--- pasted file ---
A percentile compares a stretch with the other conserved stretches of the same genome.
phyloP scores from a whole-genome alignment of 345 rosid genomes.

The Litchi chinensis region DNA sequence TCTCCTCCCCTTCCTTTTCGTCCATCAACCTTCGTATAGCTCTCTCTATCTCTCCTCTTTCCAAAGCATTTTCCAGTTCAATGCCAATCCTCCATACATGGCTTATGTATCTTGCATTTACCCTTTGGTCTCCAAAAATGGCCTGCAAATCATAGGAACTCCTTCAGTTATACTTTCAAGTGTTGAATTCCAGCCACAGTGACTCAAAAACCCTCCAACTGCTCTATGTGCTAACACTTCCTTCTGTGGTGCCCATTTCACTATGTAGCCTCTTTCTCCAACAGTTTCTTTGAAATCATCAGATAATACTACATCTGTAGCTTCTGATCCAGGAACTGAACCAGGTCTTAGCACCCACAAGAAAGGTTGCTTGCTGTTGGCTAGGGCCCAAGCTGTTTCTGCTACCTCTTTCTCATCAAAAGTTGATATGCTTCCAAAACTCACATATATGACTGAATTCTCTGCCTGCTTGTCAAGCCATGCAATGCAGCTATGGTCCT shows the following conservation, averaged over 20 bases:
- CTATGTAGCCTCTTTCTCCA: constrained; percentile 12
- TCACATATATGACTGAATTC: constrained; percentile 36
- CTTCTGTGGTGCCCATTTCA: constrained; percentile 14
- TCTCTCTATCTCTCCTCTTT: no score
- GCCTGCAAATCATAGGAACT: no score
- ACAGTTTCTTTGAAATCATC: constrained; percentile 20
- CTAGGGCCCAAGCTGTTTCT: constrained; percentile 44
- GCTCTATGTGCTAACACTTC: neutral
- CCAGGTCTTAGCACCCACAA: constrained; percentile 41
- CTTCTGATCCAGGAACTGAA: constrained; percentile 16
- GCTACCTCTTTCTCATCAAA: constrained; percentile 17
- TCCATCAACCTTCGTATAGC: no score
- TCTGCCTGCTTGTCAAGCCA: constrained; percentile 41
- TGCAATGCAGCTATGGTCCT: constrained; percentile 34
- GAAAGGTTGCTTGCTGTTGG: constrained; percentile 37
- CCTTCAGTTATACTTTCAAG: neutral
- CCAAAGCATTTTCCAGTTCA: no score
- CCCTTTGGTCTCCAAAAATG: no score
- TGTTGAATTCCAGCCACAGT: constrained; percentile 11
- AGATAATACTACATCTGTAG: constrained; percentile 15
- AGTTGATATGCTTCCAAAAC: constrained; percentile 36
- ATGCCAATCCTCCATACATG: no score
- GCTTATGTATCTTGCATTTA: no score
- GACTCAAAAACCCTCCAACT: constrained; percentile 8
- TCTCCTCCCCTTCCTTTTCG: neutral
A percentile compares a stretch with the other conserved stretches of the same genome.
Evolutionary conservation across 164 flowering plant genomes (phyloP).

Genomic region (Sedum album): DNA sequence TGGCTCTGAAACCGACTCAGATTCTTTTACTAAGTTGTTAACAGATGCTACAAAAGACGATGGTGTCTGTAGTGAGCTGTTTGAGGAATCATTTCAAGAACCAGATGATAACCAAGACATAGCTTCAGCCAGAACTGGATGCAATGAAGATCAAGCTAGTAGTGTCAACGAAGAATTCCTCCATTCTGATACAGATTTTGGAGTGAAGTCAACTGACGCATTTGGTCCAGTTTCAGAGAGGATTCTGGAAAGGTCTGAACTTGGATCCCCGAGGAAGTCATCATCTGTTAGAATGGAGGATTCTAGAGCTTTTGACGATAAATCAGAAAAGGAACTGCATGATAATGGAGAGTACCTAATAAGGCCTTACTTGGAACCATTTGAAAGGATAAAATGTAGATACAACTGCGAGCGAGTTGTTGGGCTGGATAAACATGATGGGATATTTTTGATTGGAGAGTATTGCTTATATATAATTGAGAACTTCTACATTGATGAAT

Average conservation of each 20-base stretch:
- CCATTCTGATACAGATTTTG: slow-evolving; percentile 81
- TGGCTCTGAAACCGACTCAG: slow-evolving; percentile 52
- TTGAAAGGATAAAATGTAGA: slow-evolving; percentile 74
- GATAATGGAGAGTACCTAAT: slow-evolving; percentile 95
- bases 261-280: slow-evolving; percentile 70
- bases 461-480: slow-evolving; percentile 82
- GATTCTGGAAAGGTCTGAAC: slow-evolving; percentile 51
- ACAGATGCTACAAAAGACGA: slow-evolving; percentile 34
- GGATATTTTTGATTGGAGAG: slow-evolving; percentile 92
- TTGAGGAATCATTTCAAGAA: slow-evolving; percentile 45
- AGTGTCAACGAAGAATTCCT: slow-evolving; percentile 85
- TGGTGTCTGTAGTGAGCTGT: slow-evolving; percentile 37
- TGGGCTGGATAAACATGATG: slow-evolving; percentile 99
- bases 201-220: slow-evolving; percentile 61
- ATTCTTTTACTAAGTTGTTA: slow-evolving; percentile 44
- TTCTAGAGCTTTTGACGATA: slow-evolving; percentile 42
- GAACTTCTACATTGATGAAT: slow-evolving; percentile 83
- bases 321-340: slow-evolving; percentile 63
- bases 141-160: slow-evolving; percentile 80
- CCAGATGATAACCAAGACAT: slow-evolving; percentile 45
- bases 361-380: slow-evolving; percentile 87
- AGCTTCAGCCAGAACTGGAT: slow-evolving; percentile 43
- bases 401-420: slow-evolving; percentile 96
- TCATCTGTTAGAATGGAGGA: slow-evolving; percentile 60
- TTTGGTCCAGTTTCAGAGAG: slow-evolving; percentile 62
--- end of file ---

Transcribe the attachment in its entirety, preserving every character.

A percentile compares a stretch with the other conserved stretches of the same genome.
phyloP scores from a whole-genome alignment of 345 rosid genomes.

The Litchi chinensis region DNA sequence TCTCCTCCCCTTCCTTTTCGTCCATCAACCTTCGTATAGCTCTCTCTATCTCTCCTCTTTCCAAAGCATTTTCCAGTTCAATGCCAATCCTCCATACATGGCTTATGTATCTTGCATTTACCCTTTGGTCTCCAAAAATGGCCTGCAAATCATAGGAACTCCTTCAGTTATACTTTCAAGTGTTGAATTCCAGCCACAGTGACTCAAAAACCCTCCAACTGCTCTATGTGCTAACACTTCCTTCTGTGGTGCCCATTTCACTATGTAGCCTCTTTCTCCAACAGTTTCTTTGAAATCATCAGATAATACTACATCTGTAGCTTCTGATCCAGGAACTGAACCAGGTCTTAGCACCCACAAGAAAGGTTGCTTGCTGTTGGCTAGGGCCCAAGCTGTTTCTGCTACCTCTTTCTCATCAAAAGTTGATATGCTTCCAAAACTCACATATATGACTGAATTCTCTGCCTGCTTGTCAAGCCATGCAATGCAGCTATGGTCCT shows the following conservation, averaged over 20 bases:
- CTATGTAGCCTCTTTCTCCA: constrained; percentile 12
- TCACATATATGACTGAATTC: constrained; percentile 36
- CTTCTGTGGTGCCCATTTCA: constrained; percentile 14
- TCTCTCTATCTCTCCTCTTT: no score
- GCCTGCAAATCATAGGAACT: no score
- ACAGTTTCTTTGAAATCATC: constrained; percentile 20
- CTAGGGCCCAAGCTGTTTCT: constrained; percentile 44
- GCTCTATGTGCTAACACTTC: neutral
- CCAGGTCTTAGCACCCACAA: constrained; percentile 41
- CTTCTGATCCAGGAACTGAA: constrained; percentile 16
- GCTACCTCTTTCTCATCAAA: constrained; percentile 17
- TCCATCAACCTTCGTATAGC: no score
- TCTGCCTGCTTGTCAAGCCA: constrained; percentile 41
- TGCAATGCAGCTATGGTCCT: constrained; percentile 34
- GAAAGGTTGCTTGCTGTTGG: constrained; percentile 37
- CCTTCAGTTATACTTTCAAG: neutral
- CCAAAGCATTTTCCAGTTCA: no score
- CCCTTTGGTCTCCAAAAATG: no score
- TGTTGAATTCCAGCCACAGT: constrained; percentile 11
- AGATAATACTACATCTGTAG: constrained; percentile 15
- AGTTGATATGCTTCCAAAAC: constrained; percentile 36
- ATGCCAATCCTCCATACATG: no score
- GCTTATGTATCTTGCATTTA: no score
- GACTCAAAAACCCTCCAACT: constrained; percentile 8
- TCTCCTCCCCTTCCTTTTCG: neutral
A percentile compares a stretch with the other conserved stretches of the same genome.
Evolutionary conservation across 164 flowering plant genomes (phyloP).

Genomic region (Sedum album): DNA sequence TGGCTCTGAAACCGACTCAGATTCTTTTACTAAGTTGTTAACAGATGCTACAAAAGACGATGGTGTCTGTAGTGAGCTGTTTGAGGAATCATTTCAAGAACCAGATGATAACCAAGACATAGCTTCAGCCAGAACTGGATGCAATGAAGATCAAGCTAGTAGTGTCAACGAAGAATTCCTCCATTCTGATACAGATTTTGGAGTGAAGTCAACTGACGCATTTGGTCCAGTTTCAGAGAGGATTCTGGAAAGGTCTGAACTTGGATCCCCGAGGAAGTCATCATCTGTTAGAATGGAGGATTCTAGAGCTTTTGACGATAAATCAGAAAAGGAACTGCATGATAATGGAGAGTACCTAATAAGGCCTTACTTGGAACCATTTGAAAGGATAAAATGTAGATACAACTGCGAGCGAGTTGTTGGGCTGGATAAACATGATGGGATATTTTTGATTGGAGAGTATTGCTTATATATAATTGAGAACTTCTACATTGATGAAT

Average conservation of each 20-base stretch:
- CCATTCTGATACAGATTTTG: slow-evolving; percentile 81
- TGGCTCTGAAACCGACTCAG: slow-evolving; percentile 52
- TTGAAAGGATAAAATGTAGA: slow-evolving; percentile 74
- GATAATGGAGAGTACCTAAT: slow-evolving; percentile 95
- bases 261-280: slow-evolving; percentile 70
- bases 461-480: slow-evolving; percentile 82
- GATTCTGGAAAGGTCTGAAC: slow-evolving; percentile 51
- ACAGATGCTACAAAAGACGA: slow-evolving; percentile 34
- GGATATTTTTGATTGGAGAG: slow-evolving; percentile 92
- TTGAGGAATCATTTCAAGAA: slow-evolving; percentile 45
- AGTGTCAACGAAGAATTCCT: slow-evolving; percentile 85
- TGGTGTCTGTAGTGAGCTGT: slow-evolving; percentile 37
- TGGGCTGGATAAACATGATG: slow-evolving; percentile 99
- bases 201-220: slow-evolving; percentile 61
- ATTCTTTTACTAAGTTGTTA: slow-evolving; percentile 44
- TTCTAGAGCTTTTGACGATA: slow-evolving; percentile 42
- GAACTTCTACATTGATGAAT: slow-evolving; percentile 83
- bases 321-340: slow-evolving; percentile 63
- bases 141-160: slow-evolving; percentile 80
- CCAGATGATAACCAAGACAT: slow-evolving; percentile 45
- bases 361-380: slow-evolving; percentile 87
- AGCTTCAGCCAGAACTGGAT: slow-evolving; percentile 43
- bases 401-420: slow-evolving; percentile 96
- TCATCTGTTAGAATGGAGGA: slow-evolving; percentile 60
- TTTGGTCCAGTTTCAGAGAG: slow-evolving; percentile 62